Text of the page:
Health hazard evaluation report: evaluation of ortho-phthalaldehyde in eight healthcare facilities.
Chen L; Eisenberg J; Mueller C; Burton NC
Cincinnati, OH: U.S. Department of Health and Human Services, Public Health Service, Centers for Disease Control and Prevention, National Institute for Occupational Safety and Health, HHE 2006-0238-3239, 2015 Jul; :1-41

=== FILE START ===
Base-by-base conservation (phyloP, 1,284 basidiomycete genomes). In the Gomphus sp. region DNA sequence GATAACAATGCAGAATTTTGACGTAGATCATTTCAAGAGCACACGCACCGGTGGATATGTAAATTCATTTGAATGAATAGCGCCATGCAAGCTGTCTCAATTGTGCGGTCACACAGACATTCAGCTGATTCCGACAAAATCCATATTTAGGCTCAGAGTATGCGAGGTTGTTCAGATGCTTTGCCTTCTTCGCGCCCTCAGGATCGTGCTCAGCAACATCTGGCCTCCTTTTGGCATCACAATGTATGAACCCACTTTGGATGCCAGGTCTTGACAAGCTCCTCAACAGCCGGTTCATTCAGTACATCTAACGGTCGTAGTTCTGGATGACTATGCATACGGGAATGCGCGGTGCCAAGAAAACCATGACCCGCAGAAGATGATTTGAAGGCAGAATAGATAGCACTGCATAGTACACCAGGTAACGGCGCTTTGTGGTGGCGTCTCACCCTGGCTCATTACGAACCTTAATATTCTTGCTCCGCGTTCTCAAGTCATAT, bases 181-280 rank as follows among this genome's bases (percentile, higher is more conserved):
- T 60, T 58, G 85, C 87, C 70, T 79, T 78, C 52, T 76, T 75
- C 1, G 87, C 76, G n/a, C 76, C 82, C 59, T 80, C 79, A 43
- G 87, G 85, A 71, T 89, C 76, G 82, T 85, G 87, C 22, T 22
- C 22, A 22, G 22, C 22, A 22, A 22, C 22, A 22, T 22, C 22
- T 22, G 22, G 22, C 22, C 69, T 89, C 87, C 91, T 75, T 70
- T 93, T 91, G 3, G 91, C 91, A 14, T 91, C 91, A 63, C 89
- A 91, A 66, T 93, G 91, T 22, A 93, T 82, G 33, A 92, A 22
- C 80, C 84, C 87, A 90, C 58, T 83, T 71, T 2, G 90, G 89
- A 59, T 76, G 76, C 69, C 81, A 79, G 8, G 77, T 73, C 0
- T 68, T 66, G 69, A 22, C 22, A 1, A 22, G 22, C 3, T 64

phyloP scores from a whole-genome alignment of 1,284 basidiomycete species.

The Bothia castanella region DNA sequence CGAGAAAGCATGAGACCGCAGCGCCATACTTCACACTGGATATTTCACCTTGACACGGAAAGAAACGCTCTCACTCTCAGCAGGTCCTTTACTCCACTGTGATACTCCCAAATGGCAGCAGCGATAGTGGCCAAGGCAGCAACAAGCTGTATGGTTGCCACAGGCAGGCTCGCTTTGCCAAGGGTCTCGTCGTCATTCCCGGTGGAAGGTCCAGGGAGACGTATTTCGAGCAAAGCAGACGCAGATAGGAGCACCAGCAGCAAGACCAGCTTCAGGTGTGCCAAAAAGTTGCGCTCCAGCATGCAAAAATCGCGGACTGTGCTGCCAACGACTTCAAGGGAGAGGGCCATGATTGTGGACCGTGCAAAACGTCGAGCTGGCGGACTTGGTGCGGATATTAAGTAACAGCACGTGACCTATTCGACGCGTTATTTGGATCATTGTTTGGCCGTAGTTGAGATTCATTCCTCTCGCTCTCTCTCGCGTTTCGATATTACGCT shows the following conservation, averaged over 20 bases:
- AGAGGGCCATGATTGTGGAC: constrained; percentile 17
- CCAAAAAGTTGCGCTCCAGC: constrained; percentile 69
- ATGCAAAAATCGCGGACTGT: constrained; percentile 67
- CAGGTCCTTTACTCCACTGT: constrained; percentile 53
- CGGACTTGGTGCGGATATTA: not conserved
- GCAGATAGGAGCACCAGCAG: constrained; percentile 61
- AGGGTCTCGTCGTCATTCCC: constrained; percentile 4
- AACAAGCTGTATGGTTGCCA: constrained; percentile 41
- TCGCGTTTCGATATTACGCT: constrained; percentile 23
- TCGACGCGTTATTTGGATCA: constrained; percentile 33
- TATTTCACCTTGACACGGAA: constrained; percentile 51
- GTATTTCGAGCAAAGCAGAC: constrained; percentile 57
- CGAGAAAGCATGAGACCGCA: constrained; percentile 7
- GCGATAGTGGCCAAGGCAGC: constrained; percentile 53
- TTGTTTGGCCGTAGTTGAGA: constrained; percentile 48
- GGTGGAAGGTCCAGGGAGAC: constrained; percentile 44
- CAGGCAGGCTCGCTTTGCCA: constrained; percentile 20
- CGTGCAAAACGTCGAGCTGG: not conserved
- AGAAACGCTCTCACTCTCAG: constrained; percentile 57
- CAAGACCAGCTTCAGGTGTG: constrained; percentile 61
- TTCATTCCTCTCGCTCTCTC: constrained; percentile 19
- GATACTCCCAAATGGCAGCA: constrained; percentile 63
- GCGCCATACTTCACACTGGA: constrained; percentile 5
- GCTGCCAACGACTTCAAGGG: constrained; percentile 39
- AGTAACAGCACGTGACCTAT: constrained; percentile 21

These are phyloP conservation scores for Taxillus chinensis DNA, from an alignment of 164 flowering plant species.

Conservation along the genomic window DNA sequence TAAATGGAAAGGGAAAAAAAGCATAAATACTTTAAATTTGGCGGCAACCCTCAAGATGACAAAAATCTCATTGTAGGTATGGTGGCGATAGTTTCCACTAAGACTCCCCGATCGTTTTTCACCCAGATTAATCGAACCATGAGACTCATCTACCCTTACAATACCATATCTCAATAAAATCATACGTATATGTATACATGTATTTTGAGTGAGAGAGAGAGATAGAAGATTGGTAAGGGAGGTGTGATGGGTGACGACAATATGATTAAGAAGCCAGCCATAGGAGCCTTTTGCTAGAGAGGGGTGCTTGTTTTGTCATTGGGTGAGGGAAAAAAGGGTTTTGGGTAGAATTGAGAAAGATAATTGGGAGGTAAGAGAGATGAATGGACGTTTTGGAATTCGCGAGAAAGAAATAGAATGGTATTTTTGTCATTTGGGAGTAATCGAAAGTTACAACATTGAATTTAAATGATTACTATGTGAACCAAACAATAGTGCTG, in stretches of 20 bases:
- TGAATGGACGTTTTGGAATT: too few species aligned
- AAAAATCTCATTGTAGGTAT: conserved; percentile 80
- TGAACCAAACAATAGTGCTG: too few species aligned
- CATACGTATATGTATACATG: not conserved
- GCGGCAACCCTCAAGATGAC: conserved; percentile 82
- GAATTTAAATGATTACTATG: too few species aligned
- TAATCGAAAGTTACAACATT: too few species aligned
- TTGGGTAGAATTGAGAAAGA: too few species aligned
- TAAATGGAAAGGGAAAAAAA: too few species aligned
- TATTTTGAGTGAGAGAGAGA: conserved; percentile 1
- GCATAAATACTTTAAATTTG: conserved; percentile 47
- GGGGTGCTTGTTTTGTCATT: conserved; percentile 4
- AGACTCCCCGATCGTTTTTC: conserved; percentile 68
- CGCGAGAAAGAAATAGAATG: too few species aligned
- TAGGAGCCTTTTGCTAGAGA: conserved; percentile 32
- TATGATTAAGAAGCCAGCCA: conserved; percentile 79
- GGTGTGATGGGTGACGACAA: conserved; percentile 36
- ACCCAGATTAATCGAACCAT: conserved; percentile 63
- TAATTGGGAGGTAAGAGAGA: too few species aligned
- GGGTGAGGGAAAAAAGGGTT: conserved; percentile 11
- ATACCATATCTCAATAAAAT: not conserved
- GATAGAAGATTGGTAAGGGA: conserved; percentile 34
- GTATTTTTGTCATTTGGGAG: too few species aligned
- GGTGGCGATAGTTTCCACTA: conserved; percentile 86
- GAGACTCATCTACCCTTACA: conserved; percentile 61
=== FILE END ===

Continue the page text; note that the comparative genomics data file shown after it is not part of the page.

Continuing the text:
Health Hazard Evaluation (HHE) Program investigators evaluated exposures to ortho-phthalaldehyde (OPA) and potential health effects among employees using this disinfectant at eight healthcare facilities across the United States. In 1999, OPA was introduced to the U.S. market as a safer alternative to glutaraldehyde for disinfecting heat-sensitive medical devices. The facilities in our evaluation used OPA manually and in automated endoscope reprocessors. We invited employees in areas where OPA was used (exposed) and not used (comparison) to participate in (1) questionnaires on work history, practices, and symptoms; (2) skin tests for allergic reactions to common allergens and OPA; (3) blood tests for antibodies to OPA; (4) skin examinations of their hands and forearms; and (5) personal air sampling. We also took surface wipe samples, evaluated ventilation systems, reviewed OPA-related training programs, and observed personal protective equipment use. We found no evidence of adverse health effects associated with exposure to OPA. The majority of participants in the exposed group used OPA in basins or containers, rather than in automated systems. About half of the participants in the exposed group reported using OPA every day. No participants had skin staining from OPA. Four participants in the unexposed group and one in the exposed group had positive allergy skin tests to OPA. No participants had OPA-specific antibodies. We found OPA in personal air samples from both the exposed and comparison groups; the average concentrations in the comparison group were lower. Areas within a facility with the highest relative surface contamination were usually around OPA basins and their lids. Ventilation systems, employee training, and personal protective equipment use varied among the facilities. Most employees wore gloves and eye protection when handling OPA. Some facilities did not have effective separation between the disinfection area and surrounding areas. To address the potential for exposure to OPA, we recommended the healthcare facilities train employees on proper use and handling, ensure employees always use proper personal protective equipment, and maintain proper ventilation. We recommended employees using OPA wear nitrile or butyl rubber gloves and eye protection, use appropriate handling procedures when pouring OPA solution and opening the containers with OPA, and report any respiratory symptoms or skin irritation when handling OPA to their supervisor and seek medical attention.
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